All I ever wanted to do was write, and between 1984 and 1999 I realized that dream in a big way, first as a staffer at Rolling Stone magazine in New York City and later writing Five Against One, a 1998 biography on Pearl Jam.
Those experiences were mostly exhilarating, but my last few years in New York were traumatic enough to leave some scars. By the time I finished Five Against One, I had managed to convince myself that I neither wanted nor deserved to write about music anymore.
In 1999, thoroughly disillusioned and feeling like my life’s purpose had rejected me, I walked away from all of it, moving back home to Louisiana to hide out with family and lick my wounds.
I’ve been “regrouping” for 17 years. I parlayed an interest in glassblowing into an art glass business and it thrived, until the financial markets crashed in 2007 and my clients no longer had the disposable income to buy my work. I took a day job as a real estate leasing agent to make ends meet, and realized before a year was out that I possessed neither the patience nor the ass-kissing skills required for a successful sales career. In August 2014 I was offered a gig at a local scientific glass company, and it was a good fit. I’m still there.
While all the job-shuffling was going on, there were other complications. My romantic life took a nosedive as soon as I stepped onto Louisiana soil, because complicated, artistic bad boys are in very short supply here in the land of hey-darlin’-let’s-go-muddin’. There’ve been long bouts with depression. Around 2005 I had some dental work done and got hooked on opiates in the process, a vicious monkey it would take several years and a solid program of recovery to shake off my back. (On July 15, 2016, I celebrated nine years clean.) My finances are a snarled and unruly mess, mostly due to my lifelong ineptitude when it comes to managing my money but also because one fine day some years back, I decided to check out one of the local riverboat casinos, promptly won $1500 on a slot machine, and developed a raging gambling addiction on the spot. These days I know enough to stay away from the one-armed bandits, but my brief stint as a degenerate gambler did some serious damage to my, uh, portfolio.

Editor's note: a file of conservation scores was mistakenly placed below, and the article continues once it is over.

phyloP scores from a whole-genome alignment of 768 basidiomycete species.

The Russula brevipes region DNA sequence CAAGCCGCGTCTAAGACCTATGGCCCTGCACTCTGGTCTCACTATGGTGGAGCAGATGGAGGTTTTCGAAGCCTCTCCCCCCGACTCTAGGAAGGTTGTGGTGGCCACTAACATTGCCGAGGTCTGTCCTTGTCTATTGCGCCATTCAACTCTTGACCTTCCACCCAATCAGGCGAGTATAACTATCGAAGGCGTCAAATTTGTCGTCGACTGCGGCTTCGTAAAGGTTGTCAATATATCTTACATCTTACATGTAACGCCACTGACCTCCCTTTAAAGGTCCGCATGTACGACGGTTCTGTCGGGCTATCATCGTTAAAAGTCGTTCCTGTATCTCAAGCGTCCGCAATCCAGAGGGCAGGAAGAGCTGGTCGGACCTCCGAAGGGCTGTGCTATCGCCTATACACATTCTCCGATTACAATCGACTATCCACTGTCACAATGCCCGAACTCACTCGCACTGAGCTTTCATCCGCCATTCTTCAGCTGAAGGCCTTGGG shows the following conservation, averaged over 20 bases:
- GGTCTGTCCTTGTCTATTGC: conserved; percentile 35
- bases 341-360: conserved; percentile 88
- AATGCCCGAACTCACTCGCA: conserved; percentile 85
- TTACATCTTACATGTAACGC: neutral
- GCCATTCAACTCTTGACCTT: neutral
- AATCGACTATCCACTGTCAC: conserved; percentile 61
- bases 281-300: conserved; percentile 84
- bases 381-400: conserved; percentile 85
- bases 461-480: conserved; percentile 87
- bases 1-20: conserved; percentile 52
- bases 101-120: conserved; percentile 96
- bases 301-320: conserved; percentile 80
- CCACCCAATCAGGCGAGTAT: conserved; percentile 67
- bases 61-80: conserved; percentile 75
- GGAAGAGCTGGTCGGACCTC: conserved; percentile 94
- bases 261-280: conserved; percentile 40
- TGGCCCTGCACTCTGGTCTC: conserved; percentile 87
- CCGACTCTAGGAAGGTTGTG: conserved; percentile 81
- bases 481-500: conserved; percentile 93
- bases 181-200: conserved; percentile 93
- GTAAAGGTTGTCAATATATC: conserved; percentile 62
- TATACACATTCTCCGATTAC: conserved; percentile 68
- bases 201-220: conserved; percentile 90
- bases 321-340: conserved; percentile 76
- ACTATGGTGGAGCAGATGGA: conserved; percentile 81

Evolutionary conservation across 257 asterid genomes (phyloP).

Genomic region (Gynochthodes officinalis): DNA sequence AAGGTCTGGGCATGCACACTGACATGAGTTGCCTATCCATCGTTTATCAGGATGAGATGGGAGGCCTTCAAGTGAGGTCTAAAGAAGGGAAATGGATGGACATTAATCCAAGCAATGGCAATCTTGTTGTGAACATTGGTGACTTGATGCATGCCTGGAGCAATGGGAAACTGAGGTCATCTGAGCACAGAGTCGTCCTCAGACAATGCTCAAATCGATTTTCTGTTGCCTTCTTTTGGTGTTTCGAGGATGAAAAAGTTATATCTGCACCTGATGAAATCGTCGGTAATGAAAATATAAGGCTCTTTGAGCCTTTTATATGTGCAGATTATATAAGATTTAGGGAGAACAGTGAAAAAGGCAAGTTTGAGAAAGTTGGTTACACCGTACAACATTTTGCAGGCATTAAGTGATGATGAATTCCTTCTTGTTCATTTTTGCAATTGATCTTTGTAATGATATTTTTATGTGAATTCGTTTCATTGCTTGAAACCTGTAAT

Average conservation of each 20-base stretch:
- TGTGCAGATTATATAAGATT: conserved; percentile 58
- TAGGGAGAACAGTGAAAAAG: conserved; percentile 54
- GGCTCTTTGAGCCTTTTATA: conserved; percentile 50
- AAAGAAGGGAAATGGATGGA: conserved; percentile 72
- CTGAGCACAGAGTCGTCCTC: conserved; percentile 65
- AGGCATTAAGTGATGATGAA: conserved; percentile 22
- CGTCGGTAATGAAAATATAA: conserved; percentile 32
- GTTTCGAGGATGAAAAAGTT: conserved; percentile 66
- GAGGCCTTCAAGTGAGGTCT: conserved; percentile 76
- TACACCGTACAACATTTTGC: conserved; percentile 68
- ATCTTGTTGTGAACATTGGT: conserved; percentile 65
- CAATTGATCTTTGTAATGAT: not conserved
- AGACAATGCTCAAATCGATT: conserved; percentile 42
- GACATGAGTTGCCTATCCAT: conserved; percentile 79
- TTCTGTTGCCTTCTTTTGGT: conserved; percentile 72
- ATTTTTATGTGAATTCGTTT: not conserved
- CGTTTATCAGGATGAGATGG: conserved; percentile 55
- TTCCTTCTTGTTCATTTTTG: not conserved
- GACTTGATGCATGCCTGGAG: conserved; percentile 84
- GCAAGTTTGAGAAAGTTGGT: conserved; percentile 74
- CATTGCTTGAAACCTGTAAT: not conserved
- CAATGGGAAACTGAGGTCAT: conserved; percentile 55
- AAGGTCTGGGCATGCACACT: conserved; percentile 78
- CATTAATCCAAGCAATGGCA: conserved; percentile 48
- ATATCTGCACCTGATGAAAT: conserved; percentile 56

Basically? I’m a mess. I’ve built a new life for myself here. I have solid, loving support from my family and an amazing network of true-blue friends. But I’ve been struggling for quite some time with the realization that it’s just not enough. Somewhere along the way, I lost my sense of purpose, the passion that made me want to get up in the morning and that made life seem like more than just an endless stretch of boredom and toil.
Back in 2010, my flameworker friend Lydia asked me if she could do my astrological chart as part of a research project she was working on. Lydia didn’t know much about my former life as a journalist, and when she wrote back to me with her findings, I was not a little blown away. She said that because Jupiter fell in my third house, the expressions of writing and art were a great source of self confidence for me. “Since Chiron is in this house as well,” she went on to say, “it tells me that while writing is your strongest talent, it’s also the place where you may have suffered a terrible wound.”
A few weeks ago, I thought about Lydia’s reading and had something of an epiphany. I’ve squandered 17 years here waiting to feel unstuck — professionally, emotionally, romantically, spiritually. No matter what I’ve done or how well I’ve done it since I moved back to Louisiana, it’s always felt as though something vital was missing.
I believe I know now exactly when it was that I took the wrong turn. I believe that the one pursuit I’ve stubbornly avoided since 1999 is probably the one thing I should have been doing all along to help me make sense of this whole mess. I believe I’ve maneuvered myself into a stagnant and smothering life-corner that I will only escape if I write myself out of it.
So that’s what I’m going to do. I’m going to write. And this is where I’m going to do it. It’s time.